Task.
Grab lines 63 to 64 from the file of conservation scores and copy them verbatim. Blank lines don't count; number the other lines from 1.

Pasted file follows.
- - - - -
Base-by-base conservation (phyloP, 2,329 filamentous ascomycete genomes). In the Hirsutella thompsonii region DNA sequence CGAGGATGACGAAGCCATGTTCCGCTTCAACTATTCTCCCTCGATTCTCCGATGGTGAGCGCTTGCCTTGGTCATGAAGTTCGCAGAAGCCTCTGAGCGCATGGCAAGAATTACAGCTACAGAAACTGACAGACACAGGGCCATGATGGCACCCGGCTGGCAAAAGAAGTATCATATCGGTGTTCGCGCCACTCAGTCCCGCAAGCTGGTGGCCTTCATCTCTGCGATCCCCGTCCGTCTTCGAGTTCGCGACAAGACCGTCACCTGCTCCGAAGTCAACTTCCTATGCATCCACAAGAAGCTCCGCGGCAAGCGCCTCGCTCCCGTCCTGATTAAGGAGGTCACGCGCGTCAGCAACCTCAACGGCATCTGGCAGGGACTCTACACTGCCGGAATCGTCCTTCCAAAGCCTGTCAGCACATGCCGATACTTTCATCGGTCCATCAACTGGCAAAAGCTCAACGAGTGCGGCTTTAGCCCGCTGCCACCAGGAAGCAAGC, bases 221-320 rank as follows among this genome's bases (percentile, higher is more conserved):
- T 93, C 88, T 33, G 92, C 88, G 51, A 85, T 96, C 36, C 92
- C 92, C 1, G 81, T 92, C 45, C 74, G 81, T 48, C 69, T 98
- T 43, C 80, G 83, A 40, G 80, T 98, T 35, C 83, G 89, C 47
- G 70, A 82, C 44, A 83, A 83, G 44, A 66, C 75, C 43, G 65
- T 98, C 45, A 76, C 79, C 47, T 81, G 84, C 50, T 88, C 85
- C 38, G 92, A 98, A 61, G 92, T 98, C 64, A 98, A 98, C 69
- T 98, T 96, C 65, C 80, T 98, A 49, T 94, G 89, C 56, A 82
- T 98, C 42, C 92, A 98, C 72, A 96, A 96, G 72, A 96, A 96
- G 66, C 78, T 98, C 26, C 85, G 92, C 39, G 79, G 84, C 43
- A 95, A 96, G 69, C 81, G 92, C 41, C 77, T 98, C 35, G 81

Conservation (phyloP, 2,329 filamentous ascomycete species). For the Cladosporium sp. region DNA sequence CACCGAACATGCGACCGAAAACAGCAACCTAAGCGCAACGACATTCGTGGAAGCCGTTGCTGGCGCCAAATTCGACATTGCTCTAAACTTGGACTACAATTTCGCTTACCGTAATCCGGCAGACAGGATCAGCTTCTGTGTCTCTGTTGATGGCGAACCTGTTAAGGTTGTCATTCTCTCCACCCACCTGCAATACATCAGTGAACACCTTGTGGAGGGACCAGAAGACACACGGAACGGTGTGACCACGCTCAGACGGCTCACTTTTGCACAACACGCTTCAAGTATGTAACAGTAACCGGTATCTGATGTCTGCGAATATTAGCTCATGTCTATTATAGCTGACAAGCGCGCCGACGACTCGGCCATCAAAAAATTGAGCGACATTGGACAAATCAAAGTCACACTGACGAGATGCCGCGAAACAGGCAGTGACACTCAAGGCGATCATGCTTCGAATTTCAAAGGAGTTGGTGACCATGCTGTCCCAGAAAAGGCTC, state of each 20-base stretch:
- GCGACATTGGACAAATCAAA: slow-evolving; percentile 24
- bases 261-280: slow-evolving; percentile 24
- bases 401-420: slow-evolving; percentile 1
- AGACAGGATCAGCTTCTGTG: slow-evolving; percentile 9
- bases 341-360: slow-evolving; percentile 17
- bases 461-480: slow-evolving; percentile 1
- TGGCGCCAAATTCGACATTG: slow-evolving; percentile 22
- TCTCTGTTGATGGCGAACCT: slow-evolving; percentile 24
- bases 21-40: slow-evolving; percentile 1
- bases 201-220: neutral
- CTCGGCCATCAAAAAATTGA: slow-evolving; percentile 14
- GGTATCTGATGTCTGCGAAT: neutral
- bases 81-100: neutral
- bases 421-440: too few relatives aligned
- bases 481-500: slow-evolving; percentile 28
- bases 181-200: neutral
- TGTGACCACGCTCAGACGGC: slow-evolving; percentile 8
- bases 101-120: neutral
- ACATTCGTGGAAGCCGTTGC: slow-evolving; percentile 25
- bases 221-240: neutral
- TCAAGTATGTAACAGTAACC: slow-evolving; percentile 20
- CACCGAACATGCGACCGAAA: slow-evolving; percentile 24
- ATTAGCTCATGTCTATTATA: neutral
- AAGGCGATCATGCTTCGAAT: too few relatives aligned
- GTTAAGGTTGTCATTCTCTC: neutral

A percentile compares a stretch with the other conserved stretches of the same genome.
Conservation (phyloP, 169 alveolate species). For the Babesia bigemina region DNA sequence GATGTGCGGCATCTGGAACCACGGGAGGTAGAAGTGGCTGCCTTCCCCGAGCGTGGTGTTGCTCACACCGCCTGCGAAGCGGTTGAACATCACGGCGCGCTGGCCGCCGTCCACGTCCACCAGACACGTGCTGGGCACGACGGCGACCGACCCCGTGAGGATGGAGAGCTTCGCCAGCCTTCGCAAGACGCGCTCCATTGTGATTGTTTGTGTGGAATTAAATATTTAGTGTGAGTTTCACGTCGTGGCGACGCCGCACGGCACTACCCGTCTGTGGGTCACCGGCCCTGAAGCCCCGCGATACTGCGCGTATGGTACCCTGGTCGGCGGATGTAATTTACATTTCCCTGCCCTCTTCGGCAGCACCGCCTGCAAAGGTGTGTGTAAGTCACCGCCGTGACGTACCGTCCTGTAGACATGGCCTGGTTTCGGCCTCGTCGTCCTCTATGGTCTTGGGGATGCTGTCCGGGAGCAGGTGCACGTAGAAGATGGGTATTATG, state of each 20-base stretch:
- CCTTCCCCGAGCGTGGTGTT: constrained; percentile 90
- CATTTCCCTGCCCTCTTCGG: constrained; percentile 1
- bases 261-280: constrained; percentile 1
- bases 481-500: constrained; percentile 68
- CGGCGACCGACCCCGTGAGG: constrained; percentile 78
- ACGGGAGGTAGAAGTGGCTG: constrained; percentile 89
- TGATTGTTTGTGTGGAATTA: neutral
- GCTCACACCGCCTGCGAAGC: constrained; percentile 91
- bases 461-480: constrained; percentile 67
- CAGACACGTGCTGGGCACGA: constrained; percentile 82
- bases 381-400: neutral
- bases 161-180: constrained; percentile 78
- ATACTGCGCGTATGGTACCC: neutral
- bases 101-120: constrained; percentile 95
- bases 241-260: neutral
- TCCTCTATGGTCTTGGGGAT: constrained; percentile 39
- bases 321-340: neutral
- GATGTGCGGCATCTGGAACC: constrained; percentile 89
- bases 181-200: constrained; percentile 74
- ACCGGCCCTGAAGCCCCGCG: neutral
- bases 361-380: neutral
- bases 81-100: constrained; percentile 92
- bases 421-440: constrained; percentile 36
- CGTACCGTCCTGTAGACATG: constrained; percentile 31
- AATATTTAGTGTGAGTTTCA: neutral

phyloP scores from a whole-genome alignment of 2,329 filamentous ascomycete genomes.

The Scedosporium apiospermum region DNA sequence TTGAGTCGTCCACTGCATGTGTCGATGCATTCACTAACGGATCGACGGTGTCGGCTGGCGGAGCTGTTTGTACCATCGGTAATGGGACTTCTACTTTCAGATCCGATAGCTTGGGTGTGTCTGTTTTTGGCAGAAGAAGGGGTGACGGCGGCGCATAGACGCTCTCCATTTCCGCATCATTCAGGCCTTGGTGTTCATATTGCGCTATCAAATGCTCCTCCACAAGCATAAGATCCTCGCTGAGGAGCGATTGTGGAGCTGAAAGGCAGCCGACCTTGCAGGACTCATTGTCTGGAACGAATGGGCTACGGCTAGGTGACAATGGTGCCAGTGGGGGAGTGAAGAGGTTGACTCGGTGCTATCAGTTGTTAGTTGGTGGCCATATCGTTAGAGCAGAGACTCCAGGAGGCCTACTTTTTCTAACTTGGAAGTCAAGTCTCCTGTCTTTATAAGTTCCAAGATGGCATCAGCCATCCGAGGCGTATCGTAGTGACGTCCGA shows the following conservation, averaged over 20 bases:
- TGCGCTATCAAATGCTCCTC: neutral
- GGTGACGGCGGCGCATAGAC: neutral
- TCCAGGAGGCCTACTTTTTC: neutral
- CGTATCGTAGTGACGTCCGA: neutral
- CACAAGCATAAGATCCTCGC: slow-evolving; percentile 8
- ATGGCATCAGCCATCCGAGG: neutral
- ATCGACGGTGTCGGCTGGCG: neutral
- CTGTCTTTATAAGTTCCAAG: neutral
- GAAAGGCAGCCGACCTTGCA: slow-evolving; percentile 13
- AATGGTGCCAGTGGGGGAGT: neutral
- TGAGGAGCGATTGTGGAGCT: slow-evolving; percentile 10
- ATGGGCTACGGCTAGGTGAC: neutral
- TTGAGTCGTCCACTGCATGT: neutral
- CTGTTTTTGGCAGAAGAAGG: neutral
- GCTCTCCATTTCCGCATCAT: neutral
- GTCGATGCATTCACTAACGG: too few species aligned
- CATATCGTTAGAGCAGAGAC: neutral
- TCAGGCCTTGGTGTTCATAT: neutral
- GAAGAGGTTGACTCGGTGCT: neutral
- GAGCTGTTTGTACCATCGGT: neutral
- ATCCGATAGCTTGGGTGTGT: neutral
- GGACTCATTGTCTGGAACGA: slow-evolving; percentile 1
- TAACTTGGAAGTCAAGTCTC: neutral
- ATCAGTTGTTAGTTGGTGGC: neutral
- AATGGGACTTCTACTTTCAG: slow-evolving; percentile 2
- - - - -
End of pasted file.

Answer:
- CGTACCGTCCTGTAGACATG: constrained; percentile 31
- AATATTTAGTGTGAGTTTCA: neutral